WASHINGTON (CBSDC) – Until this week, the number of people who had publicly defended the Redskins’ team name – deemed offensive by a growing number of vocal media members – had been limited to a small number of former players and coaches, current team officials, and an even more select class of mainstream media members.
However, this week has brought a wave of support for the team’s longstanding nickname, seemingly in response to its public condemnation by Bob Costas on Sunday Night Football.
The latest to make his pro-Redskins sentiments known was Sirius XM’s Chris ‘Mad Dog’ Russo, who vehemently argued to keep the name on his satellite radio show on Tuesday, in a debate with Sports Illustrated’s Peter King.
From Sirius XM:
“Peter, you’ve been a huge writer for the magazine SI, you have been around forever now,” Russo said to King. “You are not a young kid. You have been at the top of your profession for a long time. The Redskins have had that name since 1935 – when we all know their player/coach was a Native American and that’s why they got the name the Redskins – and now all of a sudden in 2014, or 2013, Peter King or Bob Costas has a problem with it. Where were you ten years ago? Or where we you fifteen years ago? Why now all of a sudden has it dawned on you that the name might be offensive?”
“I wouldn’t say that it dawned on me all of a sudden,” King said. “It’s something that, as I said, over the last two or three years, gradually, I have come to dislike. I just don’t like it because it seems offensive. And now that I have the ability to be able to do something about it this year, I did something about it. So, if I didn’t have this site, if I were still working at Sports Illustrated as just a writer for the magazine, would I have taken this stand? I can’t tell you. All I know is that having my own site gave me more of the ability to say ‘I’m not going to do this.’ And again Chris, you know, I think as adults, there’s no shame in changing our mind about something. There’s no shame in saying, as I’ve done three or four times with Hall of Fame candidates – when I’ve been sitting in that room, and for years I may not have liked the guy or might not favor him for election – and then one year, somebody says something, or I think about it more. It doesn’t have to do with being pressured, it has to do with having an open mind. And I think that having an open mind has allowed me to think about this often over the years, and where as, I used to write it and not really like writing it but just wrote it and put it out of my mind, I just decided I wasn’t going to do it anymore.”
Over the course of the next six minutes, the two would volley back-and-forth passionately over an array of nuances commonly associated with the issue, including but not limited to:
- Why the fight has been brought against the Redskins specifically, and not other professional teams with Native American names and imagery – like the Atlanta Braves and Cleveland Indians.
- Why it’s honorable for high schools on Native American reservations to use the name Redskins, but it’s derogatory for an NFL franchise to do so.
- The significance of President Obama weighing in on the issue.
Their final showdown was waged over the common comparison of the name Redskins to other ethnic slurs, with a few in particular being brought into the discourse by Russo himself.
“I don’t like it at all because we’re at the point now, you can’t say anything in this world,” Russo said. “I mean, you can’t say, if they want to call the San Francisco Guineas or WOPs [sic], call ’em, I could care, I’m not gonna take offense to it. Do what you want. Who cares? Play the games. That’s what it comes down, and you’re not changing the world, Pete. See the idea that the world is gonna change because the Redskins are changing, no they’re not. Somebody who’s bigoted is gonna be bigoted whether they’re called the Redskins or the Warriors. It makes no difference.”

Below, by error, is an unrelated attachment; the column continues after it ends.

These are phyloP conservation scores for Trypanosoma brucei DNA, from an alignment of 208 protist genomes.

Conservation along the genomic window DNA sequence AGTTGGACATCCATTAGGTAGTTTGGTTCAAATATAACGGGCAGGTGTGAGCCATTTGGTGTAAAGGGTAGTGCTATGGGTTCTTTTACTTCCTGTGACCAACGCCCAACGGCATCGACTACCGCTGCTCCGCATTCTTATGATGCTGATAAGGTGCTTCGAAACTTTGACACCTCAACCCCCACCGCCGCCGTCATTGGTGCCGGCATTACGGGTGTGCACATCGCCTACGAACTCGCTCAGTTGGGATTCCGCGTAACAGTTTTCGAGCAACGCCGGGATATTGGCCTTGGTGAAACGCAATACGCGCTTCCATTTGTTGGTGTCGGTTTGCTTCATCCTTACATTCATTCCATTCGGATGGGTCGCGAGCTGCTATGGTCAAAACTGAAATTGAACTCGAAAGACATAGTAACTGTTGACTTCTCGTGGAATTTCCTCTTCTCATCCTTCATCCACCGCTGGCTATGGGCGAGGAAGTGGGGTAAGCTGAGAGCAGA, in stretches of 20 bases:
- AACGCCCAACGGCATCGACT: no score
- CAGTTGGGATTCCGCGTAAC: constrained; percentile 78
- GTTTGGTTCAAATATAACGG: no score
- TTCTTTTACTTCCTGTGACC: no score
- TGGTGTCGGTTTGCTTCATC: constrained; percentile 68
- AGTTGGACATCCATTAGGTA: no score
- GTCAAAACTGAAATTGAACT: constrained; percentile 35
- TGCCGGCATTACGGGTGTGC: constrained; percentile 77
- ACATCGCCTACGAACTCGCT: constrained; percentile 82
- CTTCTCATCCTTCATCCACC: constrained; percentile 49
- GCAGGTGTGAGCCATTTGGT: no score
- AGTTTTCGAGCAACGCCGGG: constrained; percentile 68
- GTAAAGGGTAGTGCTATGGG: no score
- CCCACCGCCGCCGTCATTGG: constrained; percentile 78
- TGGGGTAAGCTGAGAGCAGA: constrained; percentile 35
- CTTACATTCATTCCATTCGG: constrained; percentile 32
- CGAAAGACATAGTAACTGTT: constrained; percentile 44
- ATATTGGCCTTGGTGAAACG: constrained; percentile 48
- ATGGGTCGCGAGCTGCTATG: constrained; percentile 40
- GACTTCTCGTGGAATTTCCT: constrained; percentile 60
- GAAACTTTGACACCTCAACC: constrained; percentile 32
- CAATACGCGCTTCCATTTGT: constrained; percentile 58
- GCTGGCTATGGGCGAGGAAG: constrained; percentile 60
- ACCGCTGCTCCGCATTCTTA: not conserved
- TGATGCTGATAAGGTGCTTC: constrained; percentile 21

“Let me ask you this question: if they were called the San Francisco WOPs [sic], are you telling me that that would be okay?” King asked.
“To me personally, I could care less,” Russo said. “I could care less, I mean they called DiMaggio all sorts of names growing up. Didn’t seem to bother him, did it?”
“But what if you called them the San Francisco Negros [sic] or something? I mean, you can’t be calling people derogatory terms as their nickname,” King said.
“But Pete, this team’s been called this for a hundred years, they didn’t just give ’em the nickname,” Russo said.
“I’m not saying that,” King said. “You made the point that if you call them the San Francisco WOPs [sic], you don’t care.”
“Well again, they’re not going to call them that today,” Russo said. “But there is a difference, Pete. They’ve been called the Washington Redskins since 1935. Now in 2014, because we are so sensitive to anything that’s uttered that might be considered offensive to whoever that person might be, we have an issue with it? This has been going on for a hundred years and now the media has turned? How come Christine Brennan or Bob Costas, or Peter King, be fair, or you know, Obama, or the Indian groups, how come, where were they in 1968? Where were they in 1973? Where were they in 2007? Now all of a sudden it’s a problem. Why? Why now? I don’t understand.”
“I can’t explain that. I explained what I thought,” King said before being interrupted.
“And good answer for you,” Russo said. “I have no problem with you, Pete. No problem. But why was this not a problem with the Native Americans for the last one-hundred years, and it’s a problem now? That’s what I can’t figure out.”
“I don’t know either,” King said. “I don’t know.”
Listen to the full interview below, courtesy of Sirius XM.
Click here for more stories on the Redskins name debate.